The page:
Numerical Simulation of Hydrocarbon Fuel Dissolution and Biodegradation in Groundwater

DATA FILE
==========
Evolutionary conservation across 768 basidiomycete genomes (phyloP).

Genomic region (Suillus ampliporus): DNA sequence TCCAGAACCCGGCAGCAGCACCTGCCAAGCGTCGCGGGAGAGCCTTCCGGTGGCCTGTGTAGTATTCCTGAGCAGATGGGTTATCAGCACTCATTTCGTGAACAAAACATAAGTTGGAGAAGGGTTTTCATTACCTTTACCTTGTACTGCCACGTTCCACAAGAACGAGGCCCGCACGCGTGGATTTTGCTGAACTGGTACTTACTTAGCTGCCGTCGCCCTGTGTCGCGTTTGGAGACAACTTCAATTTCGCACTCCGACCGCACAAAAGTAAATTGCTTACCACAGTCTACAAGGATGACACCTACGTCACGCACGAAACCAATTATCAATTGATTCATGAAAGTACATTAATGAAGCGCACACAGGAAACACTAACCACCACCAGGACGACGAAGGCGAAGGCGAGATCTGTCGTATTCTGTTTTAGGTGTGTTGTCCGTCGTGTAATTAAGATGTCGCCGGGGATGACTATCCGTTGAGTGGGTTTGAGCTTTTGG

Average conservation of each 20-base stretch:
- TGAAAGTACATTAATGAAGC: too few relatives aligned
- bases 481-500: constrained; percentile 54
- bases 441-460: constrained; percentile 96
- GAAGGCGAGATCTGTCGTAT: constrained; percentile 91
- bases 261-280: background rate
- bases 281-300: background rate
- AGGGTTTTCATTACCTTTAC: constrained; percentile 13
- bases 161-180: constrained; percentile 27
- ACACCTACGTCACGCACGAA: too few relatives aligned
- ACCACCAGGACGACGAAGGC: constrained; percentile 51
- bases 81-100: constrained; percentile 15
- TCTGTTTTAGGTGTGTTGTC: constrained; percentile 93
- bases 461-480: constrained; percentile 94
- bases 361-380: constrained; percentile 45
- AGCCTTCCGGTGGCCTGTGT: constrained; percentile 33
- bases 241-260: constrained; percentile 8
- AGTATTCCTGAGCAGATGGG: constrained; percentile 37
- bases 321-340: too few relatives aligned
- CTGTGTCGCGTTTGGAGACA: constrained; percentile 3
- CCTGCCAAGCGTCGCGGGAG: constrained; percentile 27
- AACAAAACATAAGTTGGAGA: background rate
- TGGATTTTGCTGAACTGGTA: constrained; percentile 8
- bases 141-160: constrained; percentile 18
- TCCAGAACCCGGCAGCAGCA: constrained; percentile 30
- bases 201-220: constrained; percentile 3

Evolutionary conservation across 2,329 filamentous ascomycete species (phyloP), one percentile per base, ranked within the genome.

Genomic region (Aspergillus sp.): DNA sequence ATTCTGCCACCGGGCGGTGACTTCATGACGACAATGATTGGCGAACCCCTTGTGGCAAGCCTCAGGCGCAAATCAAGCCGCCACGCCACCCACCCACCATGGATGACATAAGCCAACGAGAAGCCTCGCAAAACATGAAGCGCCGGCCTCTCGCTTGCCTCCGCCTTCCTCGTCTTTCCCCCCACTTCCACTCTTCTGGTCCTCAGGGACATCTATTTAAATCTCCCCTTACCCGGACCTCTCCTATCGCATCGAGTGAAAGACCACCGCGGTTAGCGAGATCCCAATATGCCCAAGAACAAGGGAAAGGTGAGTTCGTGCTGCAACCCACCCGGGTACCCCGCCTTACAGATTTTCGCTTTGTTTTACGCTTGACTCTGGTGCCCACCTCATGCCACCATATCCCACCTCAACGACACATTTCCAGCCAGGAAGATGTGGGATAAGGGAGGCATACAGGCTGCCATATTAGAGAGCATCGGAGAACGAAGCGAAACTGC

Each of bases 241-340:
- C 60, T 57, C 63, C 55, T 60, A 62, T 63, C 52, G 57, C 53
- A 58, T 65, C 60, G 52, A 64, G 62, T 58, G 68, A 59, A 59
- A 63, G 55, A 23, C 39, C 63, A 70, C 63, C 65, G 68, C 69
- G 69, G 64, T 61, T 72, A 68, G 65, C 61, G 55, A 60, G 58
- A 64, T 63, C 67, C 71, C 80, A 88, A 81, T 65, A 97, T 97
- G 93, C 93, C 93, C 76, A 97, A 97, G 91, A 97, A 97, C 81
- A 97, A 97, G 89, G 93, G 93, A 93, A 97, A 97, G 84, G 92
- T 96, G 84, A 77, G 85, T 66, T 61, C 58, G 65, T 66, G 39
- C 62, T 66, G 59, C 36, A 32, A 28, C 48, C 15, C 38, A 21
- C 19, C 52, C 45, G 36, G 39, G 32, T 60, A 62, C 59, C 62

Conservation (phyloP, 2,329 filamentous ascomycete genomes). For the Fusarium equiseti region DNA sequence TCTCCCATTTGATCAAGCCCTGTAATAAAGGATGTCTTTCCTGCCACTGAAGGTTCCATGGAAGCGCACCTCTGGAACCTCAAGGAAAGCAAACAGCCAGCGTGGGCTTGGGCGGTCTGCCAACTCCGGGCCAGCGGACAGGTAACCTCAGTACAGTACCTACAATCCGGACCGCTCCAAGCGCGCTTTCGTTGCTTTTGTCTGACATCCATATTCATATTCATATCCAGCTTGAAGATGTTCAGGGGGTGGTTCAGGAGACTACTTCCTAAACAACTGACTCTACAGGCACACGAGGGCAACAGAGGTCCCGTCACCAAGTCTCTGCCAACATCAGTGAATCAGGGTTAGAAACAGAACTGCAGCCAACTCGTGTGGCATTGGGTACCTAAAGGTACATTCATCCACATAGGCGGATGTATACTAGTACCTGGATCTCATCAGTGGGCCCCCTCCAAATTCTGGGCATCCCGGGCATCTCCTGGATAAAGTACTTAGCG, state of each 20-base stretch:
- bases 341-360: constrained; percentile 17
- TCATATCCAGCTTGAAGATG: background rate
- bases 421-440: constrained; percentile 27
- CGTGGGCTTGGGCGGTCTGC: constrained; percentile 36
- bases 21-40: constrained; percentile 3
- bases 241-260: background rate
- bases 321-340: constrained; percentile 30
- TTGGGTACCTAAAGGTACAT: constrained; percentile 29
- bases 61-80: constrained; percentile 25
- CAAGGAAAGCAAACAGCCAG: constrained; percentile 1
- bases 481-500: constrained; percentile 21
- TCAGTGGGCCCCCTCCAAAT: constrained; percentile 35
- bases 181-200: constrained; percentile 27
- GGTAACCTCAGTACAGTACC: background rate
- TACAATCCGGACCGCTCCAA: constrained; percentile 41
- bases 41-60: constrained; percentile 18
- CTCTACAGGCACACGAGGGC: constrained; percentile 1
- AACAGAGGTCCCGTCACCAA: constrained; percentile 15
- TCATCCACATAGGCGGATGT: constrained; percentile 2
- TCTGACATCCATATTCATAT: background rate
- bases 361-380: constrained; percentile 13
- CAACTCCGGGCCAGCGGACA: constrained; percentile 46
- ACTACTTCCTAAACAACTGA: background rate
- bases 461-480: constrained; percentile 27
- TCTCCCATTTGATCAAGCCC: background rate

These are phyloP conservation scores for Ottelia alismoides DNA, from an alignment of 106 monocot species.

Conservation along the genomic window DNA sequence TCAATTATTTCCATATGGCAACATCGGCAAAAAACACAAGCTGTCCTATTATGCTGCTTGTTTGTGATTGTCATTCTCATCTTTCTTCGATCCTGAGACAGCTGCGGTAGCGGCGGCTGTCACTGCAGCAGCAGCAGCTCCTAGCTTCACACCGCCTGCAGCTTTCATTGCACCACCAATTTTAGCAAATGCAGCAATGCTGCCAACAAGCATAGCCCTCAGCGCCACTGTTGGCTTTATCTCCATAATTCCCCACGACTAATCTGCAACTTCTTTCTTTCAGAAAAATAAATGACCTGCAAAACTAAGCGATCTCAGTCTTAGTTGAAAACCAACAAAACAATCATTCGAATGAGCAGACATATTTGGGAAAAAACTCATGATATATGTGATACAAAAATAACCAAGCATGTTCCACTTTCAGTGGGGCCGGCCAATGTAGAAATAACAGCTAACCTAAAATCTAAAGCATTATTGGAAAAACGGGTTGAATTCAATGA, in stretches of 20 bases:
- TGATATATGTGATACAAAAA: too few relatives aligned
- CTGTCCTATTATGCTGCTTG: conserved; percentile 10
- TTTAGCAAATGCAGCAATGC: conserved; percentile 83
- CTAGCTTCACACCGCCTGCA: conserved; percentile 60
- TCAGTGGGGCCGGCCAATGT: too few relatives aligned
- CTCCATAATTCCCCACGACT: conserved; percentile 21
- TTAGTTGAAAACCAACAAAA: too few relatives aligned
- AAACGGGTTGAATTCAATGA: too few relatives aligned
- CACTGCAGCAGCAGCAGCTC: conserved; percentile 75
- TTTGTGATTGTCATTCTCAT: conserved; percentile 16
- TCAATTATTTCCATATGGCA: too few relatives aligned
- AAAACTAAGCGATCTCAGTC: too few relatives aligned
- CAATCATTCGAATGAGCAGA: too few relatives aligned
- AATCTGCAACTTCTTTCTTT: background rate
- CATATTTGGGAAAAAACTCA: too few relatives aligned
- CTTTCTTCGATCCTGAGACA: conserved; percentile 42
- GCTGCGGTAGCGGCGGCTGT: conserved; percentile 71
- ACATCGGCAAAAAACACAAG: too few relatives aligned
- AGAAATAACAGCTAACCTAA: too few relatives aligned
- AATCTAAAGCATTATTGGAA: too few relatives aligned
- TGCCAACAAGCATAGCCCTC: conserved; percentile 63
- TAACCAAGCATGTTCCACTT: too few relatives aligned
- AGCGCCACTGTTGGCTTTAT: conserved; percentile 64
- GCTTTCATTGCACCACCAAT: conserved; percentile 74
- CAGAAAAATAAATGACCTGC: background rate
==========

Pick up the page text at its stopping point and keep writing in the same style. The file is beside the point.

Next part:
The behaviour of hydrocarbon fuels in contaminated groundwater systems is studied using a multicomponent reactive transport model. The simulated processes include residual NAPL dissolution, aerobic and anaerobic biodegradation with daughter-product transport, and transport of a reactive carrier with mixed equilibrium/kinetic sorption. The solution algorithm is based on a three-dimensional Galerkin finite element scheme with deformable brick elements and capacity for a free watertable search. Nonlinearities are handled through Picard iteration. Convergence is rapid for most applications and mass balance errors for all phases are minimal. The model is first applied to simulate a pilot scale diesel fuel dissolution experiment in which humic acid is used as a natural organic carrier to enhance dissolution and to promote biodegradation of the aqueous components. The pilot scale experiment is described by Lesage et al. (1995) and Van Stempvoort et al. (2000). The conceptual model includes 8 unique components dissolving from 500 mL of residual diesel fuel within a 3D saturated domain. Oxygen-limiting competitive aerobic biodegradation with a dynamic microbial population is also included. A mixed 2-site equilibrium/kinetic model for describing sorption of the carrier to the aquifer solids was adopted to reproduce the observed breakthrough of the humic acid and organic components. Most model parameters were obtained independently with minimal calibration. Batch sorption data were found to fit well at the pilot scale, however biodegradation and dissolution rates were not well known and had to be fitted. Simulations confirmed the observed 10-fold increase in effective solubility of trimethylnaphthalene, and increases on the order of 2-5 for methyl- and dimethylnaphthalene. The simulated plumes showed almost complete attenuation after 5 years, in excellent agreement with observed data. A sensitivity analysis showed the importance of carrier concentrations, binding coefficients, dissolution and biodegradation rates. Compared to a dissolution scenario assuming no carrier, the humic acid-enhanced dissolution case decreased the remediation time by a factor of about 5. The second application of the model involves simulating the effect of ethanol on the persistence of benzene in gasoline-impacted groundwater systems. The conceptual model includes a 4-component residual gasoline source which is dissolving at the watertable into a 3D aquifer. Comparisons are made between dissolved plumes from a gasoline spill and those from an otherwise equivalent gasohol spill. Simulations have shown that under some conditions, a 10% ethanol component in gasoline can extend the travel distance of a benzene plume by at least 150% relative to that from an equivalent ethanol-free gasoline spill. The increase is due to preferred consumption of oxygen by ethanol and a corresponding reduction in the biodegradation rate of benzene while the two plumes overlap. Because of differences in retardation however, the ethanol and benzene plumes gradually separate. The impact therefore becomes limited because oxygen rapidly disperses behind the ethanol plume and benzene degradation eventually resumes. A sensitivity analysis for two common spill scenarios showed that background oxygen concentrations, and benzene retardation had the most significant influence on benzene persistence. A continuous gasohol spill over 10 years was found to increase the benzene travel distance by over 120% and a pure ethanol spill into an existing gasoline plume increased benzene travel distance by 150% after 40 years. The results are highly relevant in light of the forthcoming ban of MTBE in California and its likely replacement by ethanol by the end of 2002.